Is God Really a Human Being?

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Colossians 1:19–20

For God was pleased to have all his fullness dwell in him, and through him to reconcile to himself all things, whether things on earth or things in heaven, by making peace through his blood, shed on the cross.

CONSIDER THIS

As we begin with today’s text I want to ask you to stop and slowly say aloud the twelve words that comprise Colossians 1:19.

For God was pleased to have all his fullness dwell in him.

If you are listening, press pause and say those words aloud and slowly.

It’s one of the recurring themes on the Daily Text, but Paul wants us to be clear: yes, Jesus is God, but even mores, God is Jesus!

Does it strike you as a bit of a redundancy to say, “all his fullness”? Does not the word “fullness” imply “all”? What’s going on here? The Greek word is pronounced “play-ro-mah.” It means something like perfect completion on the one hand, and on the other, superabundance. It carries both the ideas of quality of fullness and quantity of fullness. Every bit of the God of the universe, both in terms of the qualities of God and the sheer quantity of God, lives in Jesus Christ. Paul wants us to grasp the ungraspable. It’s like he’s saying, “extra-complete.” Because it would seem impossible for God to be contained in a human being, Paul is inspired to make the point even stronger.

In Jesus, we see just what kind of human being God actually is. Wow! That is a stretcher of a sentence right there. God is a human being. We don’t struggle so much with God as a divine being, but when it comes down to it, we struggle with God as a human being. Something deep in all of us wants to escape being human. We want to be superhuman (hence our fascination with superheroes). What we want, though we wouldn’t admit it, is to be gods. We want to be in control, to be the masters of our own destiny and the destiny of others. We don’t want to be more and greater and better; we want to be the most and the greatest and the best. We want to be sovereign.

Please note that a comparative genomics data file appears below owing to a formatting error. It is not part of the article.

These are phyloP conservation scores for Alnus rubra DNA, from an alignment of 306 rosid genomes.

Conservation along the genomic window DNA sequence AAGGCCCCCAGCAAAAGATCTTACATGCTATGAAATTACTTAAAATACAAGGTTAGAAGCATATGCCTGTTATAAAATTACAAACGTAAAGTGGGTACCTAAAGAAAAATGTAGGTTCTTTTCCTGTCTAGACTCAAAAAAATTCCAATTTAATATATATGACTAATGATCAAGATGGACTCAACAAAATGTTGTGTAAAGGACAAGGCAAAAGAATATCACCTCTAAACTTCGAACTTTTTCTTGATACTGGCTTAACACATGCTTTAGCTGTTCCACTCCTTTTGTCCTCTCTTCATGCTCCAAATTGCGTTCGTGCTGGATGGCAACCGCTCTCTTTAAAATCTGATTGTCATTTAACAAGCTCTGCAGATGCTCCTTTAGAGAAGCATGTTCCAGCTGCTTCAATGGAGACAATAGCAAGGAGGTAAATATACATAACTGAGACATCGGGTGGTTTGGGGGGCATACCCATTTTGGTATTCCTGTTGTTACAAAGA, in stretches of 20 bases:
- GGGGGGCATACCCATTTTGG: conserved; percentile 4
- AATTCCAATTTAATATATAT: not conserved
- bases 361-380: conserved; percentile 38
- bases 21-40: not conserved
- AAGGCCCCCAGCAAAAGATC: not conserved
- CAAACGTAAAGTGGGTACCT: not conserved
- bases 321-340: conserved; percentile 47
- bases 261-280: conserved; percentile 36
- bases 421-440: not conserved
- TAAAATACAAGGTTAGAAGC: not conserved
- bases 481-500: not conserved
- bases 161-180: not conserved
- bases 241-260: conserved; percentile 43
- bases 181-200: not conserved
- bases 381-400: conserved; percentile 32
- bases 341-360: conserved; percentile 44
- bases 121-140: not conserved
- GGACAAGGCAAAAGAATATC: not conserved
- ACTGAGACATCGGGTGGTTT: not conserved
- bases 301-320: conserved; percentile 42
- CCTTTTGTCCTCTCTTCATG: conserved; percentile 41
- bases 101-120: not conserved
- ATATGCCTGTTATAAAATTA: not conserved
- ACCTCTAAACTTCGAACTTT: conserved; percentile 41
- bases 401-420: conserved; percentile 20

As a point of theology, herein lies the problem of seeing God primarily through a lens of sovereignty. In our brokenness and depravity, we do not understand sovereignty. We see it as power and control. We must see sovereignty as God sees sovereignty, which is not the power of control but the power of love. It is also true to say in our brokenness and depravity we do not understand love. This is why we must see Jesus. We see God’s sovereignty perfectly and completely when we see Jesus, because in Jesus we see the nature of true sovereignty as holy love. Jesus reveals to us and would restore in us the sovereignty we were meant to have as human beings, which is of the same nature as the sovereignty of God—not the power of dictatorial control but the power of divine, holy love. Verse 20 gives us the nature of God’s sovereignty.

and through him to reconcile to himself all things, whether things on earth or things in heaven, by making peace through his blood, shed on the cross.

God comes to us, who, in our sin, grasped to take his place. Instead God, who knew no sin, became sin and took our place. As we forsook ourselves in order to become like God, God forsook himself to become like us. In fact, Tertullian, one of the great fathers of the church, said it something like this: “God became like us, so we could become like him.”